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Month: March 2017
In Ancient Greek, how common is this declension? It’s in the second declension group but called “attic declension.”
To add to the others: Vote #1: Humphry Smith’s answer to In Ancient Greek, how common is this declension? It’s in the second declension group but called “attic declension.” Vote #1: Robert Todd’s answer to In Ancient Greek, how common is this declension? It’s in the second declension group but called “attic declension.” The Attic […]
A queer little word, querent, and one that tripped me up when I beheld it come from the Magister: Michael Masiello’s answer to Why do many students believe that their major will limit or prevent them from getting jobs or degrees in other fields? Sure, there are other means of finding this out, but Quora […]
Why didn’t many revolutions in 19th century (e.g., American, French, Haitian, etc.) influence people in the Ottoman Empire to initiate their own revolution?
They did. The French Revolution inspired a lot of Greek intellectuals in the two decades before the Greek Revolutionary War, laying down the theory for what a Greek state should look like. In his Memoirs, General Yannis Makriyannis mentions the great warriors who have inspired him to deeds of valour; his list includes George Vasikhton. […]
In the 19th and early 20th century, there were several phonetic alphabets and spelling reform proposals in circulation; Romic alphabet was one instance. Linguists working on different languages had their own transliteration conventions in place, for use not only in citing non-Roman languages, but also for dialectal transcription. The International Phonetic Association was initially founded […]
The Albanian lëkurë means ‘skin, bark’. The German Leder means ‘leather’. Consulting Vladimir Orel’s Albanian Etymological Dictionary: lëkurë ‘skin, bark’ < *lauk-urā lakur ‘naked’ < *lauk-ura In both cases, *lauk– is derived from Indo-European *leuk̂- ‘to shine, to be white’. German Leder, English leather < Reconstruction:Proto-Germanic/leþrą < Proto-Indo-European *létrom ‘leather’. From The Oxford Introduction to […]
There’s not a lot to be had in the region of course. From the Greek perspective: Serbs are our “brothers in Orthodoxy”—but I don’t know if that actually amounts to a positive stereotype. I don’t think relations between Greeks and Serbs have actually been close enough to rise to the level of positive stereotype. Albanians […]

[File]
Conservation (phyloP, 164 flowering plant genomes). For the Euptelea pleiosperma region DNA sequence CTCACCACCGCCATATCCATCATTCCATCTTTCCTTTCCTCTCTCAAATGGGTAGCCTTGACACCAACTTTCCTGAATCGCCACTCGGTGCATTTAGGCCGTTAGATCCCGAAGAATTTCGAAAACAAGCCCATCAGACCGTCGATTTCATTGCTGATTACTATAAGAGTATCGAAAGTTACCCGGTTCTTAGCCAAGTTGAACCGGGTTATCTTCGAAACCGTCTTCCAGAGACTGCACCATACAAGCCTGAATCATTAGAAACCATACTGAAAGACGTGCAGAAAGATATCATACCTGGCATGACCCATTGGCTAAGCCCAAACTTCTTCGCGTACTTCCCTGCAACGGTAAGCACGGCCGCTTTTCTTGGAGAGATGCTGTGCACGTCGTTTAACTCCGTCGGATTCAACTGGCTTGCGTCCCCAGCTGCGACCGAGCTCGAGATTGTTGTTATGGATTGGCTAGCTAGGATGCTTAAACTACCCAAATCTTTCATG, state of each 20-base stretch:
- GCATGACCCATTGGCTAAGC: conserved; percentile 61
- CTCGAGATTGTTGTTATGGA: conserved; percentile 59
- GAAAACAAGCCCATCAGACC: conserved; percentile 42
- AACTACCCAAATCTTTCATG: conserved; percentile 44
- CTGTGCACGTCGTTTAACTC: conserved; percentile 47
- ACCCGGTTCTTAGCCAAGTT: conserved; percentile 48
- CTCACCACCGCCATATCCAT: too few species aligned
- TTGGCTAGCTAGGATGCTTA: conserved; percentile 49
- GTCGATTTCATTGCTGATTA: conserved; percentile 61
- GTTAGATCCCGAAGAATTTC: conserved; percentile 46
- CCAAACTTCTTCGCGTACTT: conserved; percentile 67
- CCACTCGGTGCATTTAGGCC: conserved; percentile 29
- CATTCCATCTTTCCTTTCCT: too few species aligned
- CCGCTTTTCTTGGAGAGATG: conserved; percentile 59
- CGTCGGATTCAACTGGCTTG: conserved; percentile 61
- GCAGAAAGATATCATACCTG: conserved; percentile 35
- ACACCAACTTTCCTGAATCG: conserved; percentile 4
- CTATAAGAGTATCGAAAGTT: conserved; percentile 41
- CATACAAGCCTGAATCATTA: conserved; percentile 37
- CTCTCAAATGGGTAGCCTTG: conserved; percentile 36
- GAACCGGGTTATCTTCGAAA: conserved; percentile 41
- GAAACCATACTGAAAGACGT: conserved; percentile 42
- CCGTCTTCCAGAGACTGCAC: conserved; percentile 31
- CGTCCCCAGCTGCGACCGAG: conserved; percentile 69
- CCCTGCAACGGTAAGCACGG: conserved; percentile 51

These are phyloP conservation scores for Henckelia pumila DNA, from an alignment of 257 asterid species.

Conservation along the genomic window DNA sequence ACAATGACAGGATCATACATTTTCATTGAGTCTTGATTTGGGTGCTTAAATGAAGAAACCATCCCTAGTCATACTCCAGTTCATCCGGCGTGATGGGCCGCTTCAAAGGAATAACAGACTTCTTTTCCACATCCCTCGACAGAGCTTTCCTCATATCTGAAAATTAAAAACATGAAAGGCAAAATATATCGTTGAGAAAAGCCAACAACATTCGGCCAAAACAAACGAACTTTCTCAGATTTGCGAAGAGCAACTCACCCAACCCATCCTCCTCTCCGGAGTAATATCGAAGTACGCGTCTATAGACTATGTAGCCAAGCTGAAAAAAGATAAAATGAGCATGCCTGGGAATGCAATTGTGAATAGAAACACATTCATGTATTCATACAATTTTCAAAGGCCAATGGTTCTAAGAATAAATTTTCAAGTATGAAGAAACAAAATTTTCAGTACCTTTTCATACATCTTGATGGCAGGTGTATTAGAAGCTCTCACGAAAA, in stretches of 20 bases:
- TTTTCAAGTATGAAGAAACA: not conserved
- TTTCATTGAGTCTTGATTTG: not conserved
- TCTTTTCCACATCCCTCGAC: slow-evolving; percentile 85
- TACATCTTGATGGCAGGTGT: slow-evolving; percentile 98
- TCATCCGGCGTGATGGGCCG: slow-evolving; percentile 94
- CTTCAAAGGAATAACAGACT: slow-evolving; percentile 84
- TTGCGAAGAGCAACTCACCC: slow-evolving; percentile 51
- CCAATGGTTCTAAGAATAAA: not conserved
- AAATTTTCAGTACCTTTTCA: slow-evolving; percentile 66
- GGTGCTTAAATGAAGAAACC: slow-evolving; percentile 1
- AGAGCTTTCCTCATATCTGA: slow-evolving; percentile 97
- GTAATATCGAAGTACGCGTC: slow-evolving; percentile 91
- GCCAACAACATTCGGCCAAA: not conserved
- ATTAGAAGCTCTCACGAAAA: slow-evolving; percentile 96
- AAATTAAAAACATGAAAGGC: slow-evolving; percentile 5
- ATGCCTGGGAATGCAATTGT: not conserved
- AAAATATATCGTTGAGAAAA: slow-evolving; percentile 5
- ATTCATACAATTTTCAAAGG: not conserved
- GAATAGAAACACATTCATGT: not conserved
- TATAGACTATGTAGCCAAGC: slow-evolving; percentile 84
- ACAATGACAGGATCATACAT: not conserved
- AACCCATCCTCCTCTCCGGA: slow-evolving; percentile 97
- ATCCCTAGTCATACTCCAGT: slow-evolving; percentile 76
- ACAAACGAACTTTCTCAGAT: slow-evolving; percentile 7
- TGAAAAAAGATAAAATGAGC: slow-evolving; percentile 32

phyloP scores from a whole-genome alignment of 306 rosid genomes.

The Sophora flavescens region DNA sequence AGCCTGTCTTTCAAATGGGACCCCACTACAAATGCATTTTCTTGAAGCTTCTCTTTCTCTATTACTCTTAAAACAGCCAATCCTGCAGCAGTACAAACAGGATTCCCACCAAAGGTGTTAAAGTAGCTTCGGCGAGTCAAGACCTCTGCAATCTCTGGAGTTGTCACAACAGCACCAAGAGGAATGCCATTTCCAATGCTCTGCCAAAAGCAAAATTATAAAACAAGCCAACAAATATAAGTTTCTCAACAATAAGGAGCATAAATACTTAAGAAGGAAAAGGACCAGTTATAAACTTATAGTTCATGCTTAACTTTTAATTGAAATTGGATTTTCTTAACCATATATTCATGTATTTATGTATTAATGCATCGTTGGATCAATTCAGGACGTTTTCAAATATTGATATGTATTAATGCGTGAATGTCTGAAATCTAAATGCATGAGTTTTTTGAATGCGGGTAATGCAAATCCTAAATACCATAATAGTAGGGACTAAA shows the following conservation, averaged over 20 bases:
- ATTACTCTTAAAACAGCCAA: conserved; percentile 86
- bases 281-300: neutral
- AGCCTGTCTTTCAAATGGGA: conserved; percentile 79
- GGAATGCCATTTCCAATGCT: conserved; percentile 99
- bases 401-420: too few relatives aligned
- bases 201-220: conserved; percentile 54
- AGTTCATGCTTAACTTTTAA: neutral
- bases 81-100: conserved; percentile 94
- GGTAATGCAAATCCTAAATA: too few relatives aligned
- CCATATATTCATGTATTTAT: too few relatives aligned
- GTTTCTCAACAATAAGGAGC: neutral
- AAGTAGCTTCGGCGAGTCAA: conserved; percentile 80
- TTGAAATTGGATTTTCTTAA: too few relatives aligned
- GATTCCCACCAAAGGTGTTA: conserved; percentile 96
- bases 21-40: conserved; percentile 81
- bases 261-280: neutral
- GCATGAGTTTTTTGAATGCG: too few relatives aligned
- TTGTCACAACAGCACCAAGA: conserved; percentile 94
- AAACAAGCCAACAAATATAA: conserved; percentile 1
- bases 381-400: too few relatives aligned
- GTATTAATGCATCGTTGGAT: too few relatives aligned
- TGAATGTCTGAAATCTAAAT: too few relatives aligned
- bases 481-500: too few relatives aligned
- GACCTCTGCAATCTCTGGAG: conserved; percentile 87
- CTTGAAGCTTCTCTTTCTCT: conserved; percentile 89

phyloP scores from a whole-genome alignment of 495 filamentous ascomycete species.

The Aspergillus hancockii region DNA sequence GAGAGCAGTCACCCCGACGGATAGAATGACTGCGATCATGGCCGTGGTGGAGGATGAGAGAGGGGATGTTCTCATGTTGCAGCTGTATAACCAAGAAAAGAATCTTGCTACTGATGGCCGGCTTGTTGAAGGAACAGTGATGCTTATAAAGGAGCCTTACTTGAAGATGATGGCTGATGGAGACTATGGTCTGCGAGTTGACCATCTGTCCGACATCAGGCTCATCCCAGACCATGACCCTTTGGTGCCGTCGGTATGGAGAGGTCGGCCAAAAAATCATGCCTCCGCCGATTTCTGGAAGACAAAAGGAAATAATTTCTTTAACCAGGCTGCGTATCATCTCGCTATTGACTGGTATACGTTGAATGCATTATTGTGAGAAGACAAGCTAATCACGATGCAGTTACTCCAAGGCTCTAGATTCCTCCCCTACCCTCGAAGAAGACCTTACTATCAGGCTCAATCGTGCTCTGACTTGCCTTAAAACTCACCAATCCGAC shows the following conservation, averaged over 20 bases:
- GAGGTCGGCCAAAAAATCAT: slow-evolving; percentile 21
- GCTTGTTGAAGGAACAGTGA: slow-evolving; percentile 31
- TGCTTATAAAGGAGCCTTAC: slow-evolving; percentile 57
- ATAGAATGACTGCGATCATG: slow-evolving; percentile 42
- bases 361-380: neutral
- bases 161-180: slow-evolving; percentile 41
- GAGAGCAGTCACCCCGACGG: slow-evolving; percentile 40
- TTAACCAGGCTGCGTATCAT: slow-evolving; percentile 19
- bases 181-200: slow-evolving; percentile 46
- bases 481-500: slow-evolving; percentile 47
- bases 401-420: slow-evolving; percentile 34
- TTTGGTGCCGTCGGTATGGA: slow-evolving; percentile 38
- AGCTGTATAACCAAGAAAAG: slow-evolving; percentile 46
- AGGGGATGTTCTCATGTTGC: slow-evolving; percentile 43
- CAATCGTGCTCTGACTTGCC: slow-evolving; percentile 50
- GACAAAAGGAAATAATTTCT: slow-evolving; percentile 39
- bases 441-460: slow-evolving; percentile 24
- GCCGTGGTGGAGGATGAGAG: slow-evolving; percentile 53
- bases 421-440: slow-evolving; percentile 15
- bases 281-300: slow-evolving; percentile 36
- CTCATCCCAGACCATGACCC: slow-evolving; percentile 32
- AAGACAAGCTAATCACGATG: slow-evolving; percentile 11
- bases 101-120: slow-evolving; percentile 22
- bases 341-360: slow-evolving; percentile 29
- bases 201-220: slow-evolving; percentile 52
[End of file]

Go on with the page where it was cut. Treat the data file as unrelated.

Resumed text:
I’m a bit incredulous at the other reactions to this question; but of course, you’ve A2A’d the right person. You’re right, OP. bind and band and bundle all mean similar things. A band is something that you bind things with. An bundle is a bunch of things that have been bound together. Hey, bound is […]
Use of swearing to affirm solidarity. There’s a lot of that. In fact, what the contextual cues are to differentiate between swearing used to affirm solidarity, and swearing used to express hostility. Cultural factors associated with the use of swearing to affirm solidarity: what are the demographics? Working class? Youth? Gender? Other correlates? Are particular […]
Why are miaphysite/ old Oriental churches called Orthodox when they are not Orthodox and not related to (Eastern) Orthodoxy?
Well, OP, at least you’re not calling them Monophysites. 🙂 The Greek Wikipedia, and as far as I can tell the Greek Orthodox Church, refers to Oriental Orthodoxy as Pre-Chalcedonian Orthodoxy (Προχαλκηδόνιες Εκκλησίες – Βικιπαίδεια). Of course, a church who thought Chalcedon got it wrong is not going to call itself that. Orthodoxy – Wikipedia […]
To Tasos Anesiadis’ answer (Tasos Anesiadis’ answer to What are the most difficult things to learn in the Modern Greek language?), I’ll add for Modern Greek: The chaos introduced by the clash of spelling pronunciations from Ancient Greek (via Puristic), and vernacular pronunciations. [nd] vs [nð]; clusters like [fθr]; [i] vs [j] before a vowel […]